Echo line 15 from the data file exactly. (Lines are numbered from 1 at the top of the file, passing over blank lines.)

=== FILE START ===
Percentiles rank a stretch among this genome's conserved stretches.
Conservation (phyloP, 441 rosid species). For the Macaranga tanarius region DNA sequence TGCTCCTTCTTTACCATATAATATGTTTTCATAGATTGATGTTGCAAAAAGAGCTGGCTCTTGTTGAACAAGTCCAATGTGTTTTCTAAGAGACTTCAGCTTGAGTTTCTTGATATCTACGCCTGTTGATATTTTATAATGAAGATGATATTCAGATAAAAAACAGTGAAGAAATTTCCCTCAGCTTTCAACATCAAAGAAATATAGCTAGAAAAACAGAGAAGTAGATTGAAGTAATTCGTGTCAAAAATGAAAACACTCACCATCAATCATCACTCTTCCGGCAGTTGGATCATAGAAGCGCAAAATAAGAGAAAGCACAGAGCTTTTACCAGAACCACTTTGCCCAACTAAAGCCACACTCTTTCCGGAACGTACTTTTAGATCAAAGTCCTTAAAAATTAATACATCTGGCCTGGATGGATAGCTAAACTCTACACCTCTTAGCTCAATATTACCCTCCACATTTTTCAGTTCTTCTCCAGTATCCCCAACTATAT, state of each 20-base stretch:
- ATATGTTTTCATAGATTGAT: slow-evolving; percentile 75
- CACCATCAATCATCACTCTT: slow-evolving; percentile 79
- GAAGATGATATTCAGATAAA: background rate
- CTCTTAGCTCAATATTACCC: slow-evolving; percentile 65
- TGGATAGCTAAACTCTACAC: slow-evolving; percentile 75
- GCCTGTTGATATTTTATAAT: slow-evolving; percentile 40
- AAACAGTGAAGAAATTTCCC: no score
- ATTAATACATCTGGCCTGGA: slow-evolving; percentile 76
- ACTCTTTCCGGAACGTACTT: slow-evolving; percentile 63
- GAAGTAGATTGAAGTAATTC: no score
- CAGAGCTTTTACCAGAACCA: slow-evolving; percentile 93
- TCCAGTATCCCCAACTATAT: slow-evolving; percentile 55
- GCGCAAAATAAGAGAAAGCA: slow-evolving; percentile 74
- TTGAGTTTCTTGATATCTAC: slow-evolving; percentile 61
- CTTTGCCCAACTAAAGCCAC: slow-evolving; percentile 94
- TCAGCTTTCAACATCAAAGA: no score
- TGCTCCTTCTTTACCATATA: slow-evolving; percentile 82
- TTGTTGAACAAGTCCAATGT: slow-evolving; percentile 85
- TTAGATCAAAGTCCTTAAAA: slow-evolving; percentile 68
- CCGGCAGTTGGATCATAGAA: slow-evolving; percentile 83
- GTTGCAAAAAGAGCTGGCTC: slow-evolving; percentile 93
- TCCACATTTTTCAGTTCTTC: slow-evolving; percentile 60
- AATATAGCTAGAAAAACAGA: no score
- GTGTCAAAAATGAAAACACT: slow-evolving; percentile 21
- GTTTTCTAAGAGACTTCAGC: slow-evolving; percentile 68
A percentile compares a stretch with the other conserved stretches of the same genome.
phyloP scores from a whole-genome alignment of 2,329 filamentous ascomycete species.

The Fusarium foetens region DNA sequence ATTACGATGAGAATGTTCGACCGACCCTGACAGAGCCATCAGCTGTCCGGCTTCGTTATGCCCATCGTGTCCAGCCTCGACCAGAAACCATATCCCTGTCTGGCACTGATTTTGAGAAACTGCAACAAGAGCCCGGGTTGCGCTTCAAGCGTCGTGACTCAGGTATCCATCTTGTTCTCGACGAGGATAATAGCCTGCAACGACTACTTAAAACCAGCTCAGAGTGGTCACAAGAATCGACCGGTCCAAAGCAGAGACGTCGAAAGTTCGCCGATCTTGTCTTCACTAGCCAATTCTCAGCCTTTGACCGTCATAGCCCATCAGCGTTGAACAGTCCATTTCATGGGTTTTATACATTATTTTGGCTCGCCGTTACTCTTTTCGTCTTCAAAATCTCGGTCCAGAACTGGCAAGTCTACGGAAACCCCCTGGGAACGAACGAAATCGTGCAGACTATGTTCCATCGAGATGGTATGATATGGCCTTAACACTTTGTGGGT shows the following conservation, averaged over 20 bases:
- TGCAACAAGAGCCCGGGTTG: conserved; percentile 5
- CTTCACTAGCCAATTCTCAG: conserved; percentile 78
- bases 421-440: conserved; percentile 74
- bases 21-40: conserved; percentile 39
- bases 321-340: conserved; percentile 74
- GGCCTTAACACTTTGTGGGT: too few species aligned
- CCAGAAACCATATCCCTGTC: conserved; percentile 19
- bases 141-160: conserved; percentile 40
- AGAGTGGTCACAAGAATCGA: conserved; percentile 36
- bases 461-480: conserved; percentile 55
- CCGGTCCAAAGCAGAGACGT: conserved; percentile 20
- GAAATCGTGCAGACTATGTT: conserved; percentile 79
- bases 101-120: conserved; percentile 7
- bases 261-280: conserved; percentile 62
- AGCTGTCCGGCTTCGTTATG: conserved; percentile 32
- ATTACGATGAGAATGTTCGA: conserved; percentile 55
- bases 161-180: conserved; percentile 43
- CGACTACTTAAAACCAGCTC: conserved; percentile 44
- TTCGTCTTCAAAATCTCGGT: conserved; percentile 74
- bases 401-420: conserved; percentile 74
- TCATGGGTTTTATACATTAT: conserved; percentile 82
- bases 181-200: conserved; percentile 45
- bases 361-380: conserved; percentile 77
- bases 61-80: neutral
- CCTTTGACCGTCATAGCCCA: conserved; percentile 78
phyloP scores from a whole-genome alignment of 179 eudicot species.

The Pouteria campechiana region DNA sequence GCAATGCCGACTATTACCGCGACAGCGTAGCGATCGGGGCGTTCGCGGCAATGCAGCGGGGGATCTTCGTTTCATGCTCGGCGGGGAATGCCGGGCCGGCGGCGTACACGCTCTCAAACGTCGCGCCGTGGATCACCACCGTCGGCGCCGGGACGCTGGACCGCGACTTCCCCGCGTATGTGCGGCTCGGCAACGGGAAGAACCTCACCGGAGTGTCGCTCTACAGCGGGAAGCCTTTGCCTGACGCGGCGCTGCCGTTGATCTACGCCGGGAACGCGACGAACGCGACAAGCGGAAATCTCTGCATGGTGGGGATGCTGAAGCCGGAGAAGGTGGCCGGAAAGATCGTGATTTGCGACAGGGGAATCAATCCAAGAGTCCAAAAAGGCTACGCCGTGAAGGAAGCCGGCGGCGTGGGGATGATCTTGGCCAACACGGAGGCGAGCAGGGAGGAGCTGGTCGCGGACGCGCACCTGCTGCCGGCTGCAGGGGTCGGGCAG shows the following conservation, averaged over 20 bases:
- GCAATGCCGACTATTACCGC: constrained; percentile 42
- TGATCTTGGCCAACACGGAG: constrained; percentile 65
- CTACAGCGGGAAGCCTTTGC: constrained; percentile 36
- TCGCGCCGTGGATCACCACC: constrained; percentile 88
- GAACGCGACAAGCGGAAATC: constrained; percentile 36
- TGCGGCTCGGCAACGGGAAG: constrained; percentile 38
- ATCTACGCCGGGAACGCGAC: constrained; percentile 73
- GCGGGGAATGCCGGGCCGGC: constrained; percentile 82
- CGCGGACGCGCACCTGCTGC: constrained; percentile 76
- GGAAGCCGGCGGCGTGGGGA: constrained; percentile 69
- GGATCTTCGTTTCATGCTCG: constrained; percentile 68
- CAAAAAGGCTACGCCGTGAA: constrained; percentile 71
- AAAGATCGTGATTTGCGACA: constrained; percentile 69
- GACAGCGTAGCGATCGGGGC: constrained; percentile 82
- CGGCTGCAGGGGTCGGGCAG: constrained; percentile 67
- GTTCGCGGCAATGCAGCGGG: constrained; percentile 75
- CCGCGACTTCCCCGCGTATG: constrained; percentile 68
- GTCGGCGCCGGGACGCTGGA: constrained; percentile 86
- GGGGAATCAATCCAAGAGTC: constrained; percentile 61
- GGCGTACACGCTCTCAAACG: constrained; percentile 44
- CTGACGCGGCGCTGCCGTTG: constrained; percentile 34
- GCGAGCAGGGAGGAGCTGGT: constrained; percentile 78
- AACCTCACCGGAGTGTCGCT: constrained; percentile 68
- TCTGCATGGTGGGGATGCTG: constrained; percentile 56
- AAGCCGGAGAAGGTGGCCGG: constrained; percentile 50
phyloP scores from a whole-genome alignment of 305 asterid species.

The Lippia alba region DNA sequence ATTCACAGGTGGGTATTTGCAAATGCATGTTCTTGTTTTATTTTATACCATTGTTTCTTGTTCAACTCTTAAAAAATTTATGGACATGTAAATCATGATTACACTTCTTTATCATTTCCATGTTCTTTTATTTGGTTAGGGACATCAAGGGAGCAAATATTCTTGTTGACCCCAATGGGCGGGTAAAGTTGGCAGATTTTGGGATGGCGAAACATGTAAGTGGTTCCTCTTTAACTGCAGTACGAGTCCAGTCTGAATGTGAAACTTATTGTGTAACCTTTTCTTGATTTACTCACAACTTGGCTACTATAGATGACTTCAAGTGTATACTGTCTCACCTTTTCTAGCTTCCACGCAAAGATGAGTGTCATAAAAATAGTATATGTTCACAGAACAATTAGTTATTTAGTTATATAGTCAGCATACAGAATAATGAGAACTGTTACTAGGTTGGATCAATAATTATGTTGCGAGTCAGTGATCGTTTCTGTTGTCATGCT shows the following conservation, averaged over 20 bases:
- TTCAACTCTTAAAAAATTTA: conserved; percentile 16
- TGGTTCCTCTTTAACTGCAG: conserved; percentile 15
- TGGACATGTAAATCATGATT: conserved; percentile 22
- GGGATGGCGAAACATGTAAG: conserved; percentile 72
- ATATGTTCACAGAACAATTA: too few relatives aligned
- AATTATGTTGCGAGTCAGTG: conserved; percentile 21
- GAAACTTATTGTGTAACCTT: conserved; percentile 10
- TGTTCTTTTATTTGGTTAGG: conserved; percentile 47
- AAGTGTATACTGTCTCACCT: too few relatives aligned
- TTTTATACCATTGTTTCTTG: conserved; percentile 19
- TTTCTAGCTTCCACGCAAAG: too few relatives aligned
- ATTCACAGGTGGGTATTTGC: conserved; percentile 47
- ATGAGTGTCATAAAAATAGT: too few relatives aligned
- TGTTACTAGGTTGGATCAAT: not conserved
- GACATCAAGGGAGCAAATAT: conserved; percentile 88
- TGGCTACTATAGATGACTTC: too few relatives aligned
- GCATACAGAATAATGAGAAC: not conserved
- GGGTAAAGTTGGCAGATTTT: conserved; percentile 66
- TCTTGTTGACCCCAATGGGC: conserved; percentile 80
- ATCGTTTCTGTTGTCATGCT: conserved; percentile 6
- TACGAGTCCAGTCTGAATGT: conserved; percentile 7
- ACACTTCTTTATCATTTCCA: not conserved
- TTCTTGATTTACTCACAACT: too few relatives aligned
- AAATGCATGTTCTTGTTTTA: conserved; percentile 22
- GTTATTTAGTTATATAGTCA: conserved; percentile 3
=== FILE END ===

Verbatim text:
- GCGCAAAATAAGAGAAAGCA: slow-evolving; percentile 74